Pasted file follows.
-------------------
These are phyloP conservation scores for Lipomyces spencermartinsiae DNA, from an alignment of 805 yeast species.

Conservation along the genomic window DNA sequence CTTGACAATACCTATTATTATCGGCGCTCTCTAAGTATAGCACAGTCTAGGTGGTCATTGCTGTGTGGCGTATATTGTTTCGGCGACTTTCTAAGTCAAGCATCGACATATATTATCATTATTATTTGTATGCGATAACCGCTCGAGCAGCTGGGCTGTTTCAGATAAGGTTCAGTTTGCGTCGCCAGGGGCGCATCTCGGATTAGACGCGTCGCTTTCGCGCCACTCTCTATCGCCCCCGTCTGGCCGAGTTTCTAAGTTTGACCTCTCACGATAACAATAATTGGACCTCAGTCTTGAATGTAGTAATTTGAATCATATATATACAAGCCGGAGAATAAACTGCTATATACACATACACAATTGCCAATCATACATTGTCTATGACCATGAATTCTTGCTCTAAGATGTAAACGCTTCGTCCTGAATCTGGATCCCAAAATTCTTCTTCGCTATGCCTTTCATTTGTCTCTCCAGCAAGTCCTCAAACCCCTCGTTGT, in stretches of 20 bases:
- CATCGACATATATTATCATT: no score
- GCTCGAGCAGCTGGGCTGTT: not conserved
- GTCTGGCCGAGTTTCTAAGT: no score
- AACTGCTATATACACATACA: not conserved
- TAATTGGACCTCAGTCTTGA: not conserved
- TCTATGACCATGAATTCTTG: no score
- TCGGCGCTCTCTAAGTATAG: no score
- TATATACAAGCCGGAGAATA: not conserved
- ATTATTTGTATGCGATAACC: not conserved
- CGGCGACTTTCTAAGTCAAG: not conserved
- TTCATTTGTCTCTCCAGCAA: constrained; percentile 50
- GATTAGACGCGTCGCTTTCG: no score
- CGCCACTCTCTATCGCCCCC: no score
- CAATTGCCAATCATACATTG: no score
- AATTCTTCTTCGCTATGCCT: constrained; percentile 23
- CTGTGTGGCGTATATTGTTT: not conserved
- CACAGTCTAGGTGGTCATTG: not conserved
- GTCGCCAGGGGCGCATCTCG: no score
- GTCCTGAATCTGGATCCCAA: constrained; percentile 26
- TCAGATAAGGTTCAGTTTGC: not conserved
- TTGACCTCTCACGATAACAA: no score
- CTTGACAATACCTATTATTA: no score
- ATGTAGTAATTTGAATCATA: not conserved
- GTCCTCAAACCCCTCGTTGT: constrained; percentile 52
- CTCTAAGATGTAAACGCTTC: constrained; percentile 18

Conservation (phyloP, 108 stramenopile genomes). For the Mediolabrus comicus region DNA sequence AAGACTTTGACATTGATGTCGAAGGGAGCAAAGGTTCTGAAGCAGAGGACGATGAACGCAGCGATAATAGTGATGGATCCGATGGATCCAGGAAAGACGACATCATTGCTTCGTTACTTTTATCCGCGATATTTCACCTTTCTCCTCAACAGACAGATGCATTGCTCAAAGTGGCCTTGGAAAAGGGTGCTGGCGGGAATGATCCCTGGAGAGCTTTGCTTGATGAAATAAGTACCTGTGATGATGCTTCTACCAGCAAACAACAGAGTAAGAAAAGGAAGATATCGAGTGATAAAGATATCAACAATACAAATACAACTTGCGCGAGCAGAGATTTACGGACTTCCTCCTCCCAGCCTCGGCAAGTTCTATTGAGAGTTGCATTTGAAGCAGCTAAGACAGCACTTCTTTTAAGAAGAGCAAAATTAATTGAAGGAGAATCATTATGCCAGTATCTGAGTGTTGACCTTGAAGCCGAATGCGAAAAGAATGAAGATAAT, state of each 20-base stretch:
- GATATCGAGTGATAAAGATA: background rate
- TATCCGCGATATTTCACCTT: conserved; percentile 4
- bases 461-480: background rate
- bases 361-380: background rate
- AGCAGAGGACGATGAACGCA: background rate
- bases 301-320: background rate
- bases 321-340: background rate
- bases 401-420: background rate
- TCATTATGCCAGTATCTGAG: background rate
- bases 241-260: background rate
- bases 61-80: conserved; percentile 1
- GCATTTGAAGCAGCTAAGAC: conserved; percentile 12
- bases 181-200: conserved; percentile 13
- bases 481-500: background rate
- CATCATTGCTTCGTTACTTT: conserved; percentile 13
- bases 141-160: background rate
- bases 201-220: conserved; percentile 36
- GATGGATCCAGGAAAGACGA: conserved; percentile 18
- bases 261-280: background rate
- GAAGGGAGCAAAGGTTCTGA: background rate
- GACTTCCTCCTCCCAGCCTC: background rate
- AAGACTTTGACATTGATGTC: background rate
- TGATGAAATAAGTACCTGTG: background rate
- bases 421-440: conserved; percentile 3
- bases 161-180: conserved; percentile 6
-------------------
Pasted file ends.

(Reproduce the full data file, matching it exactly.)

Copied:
These are phyloP conservation scores for Lipomyces spencermartinsiae DNA, from an alignment of 805 yeast species.

Conservation along the genomic window DNA sequence CTTGACAATACCTATTATTATCGGCGCTCTCTAAGTATAGCACAGTCTAGGTGGTCATTGCTGTGTGGCGTATATTGTTTCGGCGACTTTCTAAGTCAAGCATCGACATATATTATCATTATTATTTGTATGCGATAACCGCTCGAGCAGCTGGGCTGTTTCAGATAAGGTTCAGTTTGCGTCGCCAGGGGCGCATCTCGGATTAGACGCGTCGCTTTCGCGCCACTCTCTATCGCCCCCGTCTGGCCGAGTTTCTAAGTTTGACCTCTCACGATAACAATAATTGGACCTCAGTCTTGAATGTAGTAATTTGAATCATATATATACAAGCCGGAGAATAAACTGCTATATACACATACACAATTGCCAATCATACATTGTCTATGACCATGAATTCTTGCTCTAAGATGTAAACGCTTCGTCCTGAATCTGGATCCCAAAATTCTTCTTCGCTATGCCTTTCATTTGTCTCTCCAGCAAGTCCTCAAACCCCTCGTTGT, in stretches of 20 bases:
- CATCGACATATATTATCATT: no score
- GCTCGAGCAGCTGGGCTGTT: not conserved
- GTCTGGCCGAGTTTCTAAGT: no score
- AACTGCTATATACACATACA: not conserved
- TAATTGGACCTCAGTCTTGA: not conserved
- TCTATGACCATGAATTCTTG: no score
- TCGGCGCTCTCTAAGTATAG: no score
- TATATACAAGCCGGAGAATA: not conserved
- ATTATTTGTATGCGATAACC: not conserved
- CGGCGACTTTCTAAGTCAAG: not conserved
- TTCATTTGTCTCTCCAGCAA: constrained; percentile 50
- GATTAGACGCGTCGCTTTCG: no score
- CGCCACTCTCTATCGCCCCC: no score
- CAATTGCCAATCATACATTG: no score
- AATTCTTCTTCGCTATGCCT: constrained; percentile 23
- CTGTGTGGCGTATATTGTTT: not conserved
- CACAGTCTAGGTGGTCATTG: not conserved
- GTCGCCAGGGGCGCATCTCG: no score
- GTCCTGAATCTGGATCCCAA: constrained; percentile 26
- TCAGATAAGGTTCAGTTTGC: not conserved
- TTGACCTCTCACGATAACAA: no score
- CTTGACAATACCTATTATTA: no score
- ATGTAGTAATTTGAATCATA: not conserved
- GTCCTCAAACCCCTCGTTGT: constrained; percentile 52
- CTCTAAGATGTAAACGCTTC: constrained; percentile 18

Conservation (phyloP, 108 stramenopile genomes). For the Mediolabrus comicus region DNA sequence AAGACTTTGACATTGATGTCGAAGGGAGCAAAGGTTCTGAAGCAGAGGACGATGAACGCAGCGATAATAGTGATGGATCCGATGGATCCAGGAAAGACGACATCATTGCTTCGTTACTTTTATCCGCGATATTTCACCTTTCTCCTCAACAGACAGATGCATTGCTCAAAGTGGCCTTGGAAAAGGGTGCTGGCGGGAATGATCCCTGGAGAGCTTTGCTTGATGAAATAAGTACCTGTGATGATGCTTCTACCAGCAAACAACAGAGTAAGAAAAGGAAGATATCGAGTGATAAAGATATCAACAATACAAATACAACTTGCGCGAGCAGAGATTTACGGACTTCCTCCTCCCAGCCTCGGCAAGTTCTATTGAGAGTTGCATTTGAAGCAGCTAAGACAGCACTTCTTTTAAGAAGAGCAAAATTAATTGAAGGAGAATCATTATGCCAGTATCTGAGTGTTGACCTTGAAGCCGAATGCGAAAAGAATGAAGATAAT, state of each 20-base stretch:
- GATATCGAGTGATAAAGATA: background rate
- TATCCGCGATATTTCACCTT: conserved; percentile 4
- bases 461-480: background rate
- bases 361-380: background rate
- AGCAGAGGACGATGAACGCA: background rate
- bases 301-320: background rate
- bases 321-340: background rate
- bases 401-420: background rate
- TCATTATGCCAGTATCTGAG: background rate
- bases 241-260: background rate
- bases 61-80: conserved; percentile 1
- GCATTTGAAGCAGCTAAGAC: conserved; percentile 12
- bases 181-200: conserved; percentile 13
- bases 481-500: background rate
- CATCATTGCTTCGTTACTTT: conserved; percentile 13
- bases 141-160: background rate
- bases 201-220: conserved; percentile 36
- GATGGATCCAGGAAAGACGA: conserved; percentile 18
- bases 261-280: background rate
- GAAGGGAGCAAAGGTTCTGA: background rate
- GACTTCCTCCTCCCAGCCTC: background rate
- AAGACTTTGACATTGATGTC: background rate
- TGATGAAATAAGTACCTGTG: background rate
- bases 421-440: conserved; percentile 3
- bases 161-180: conserved; percentile 6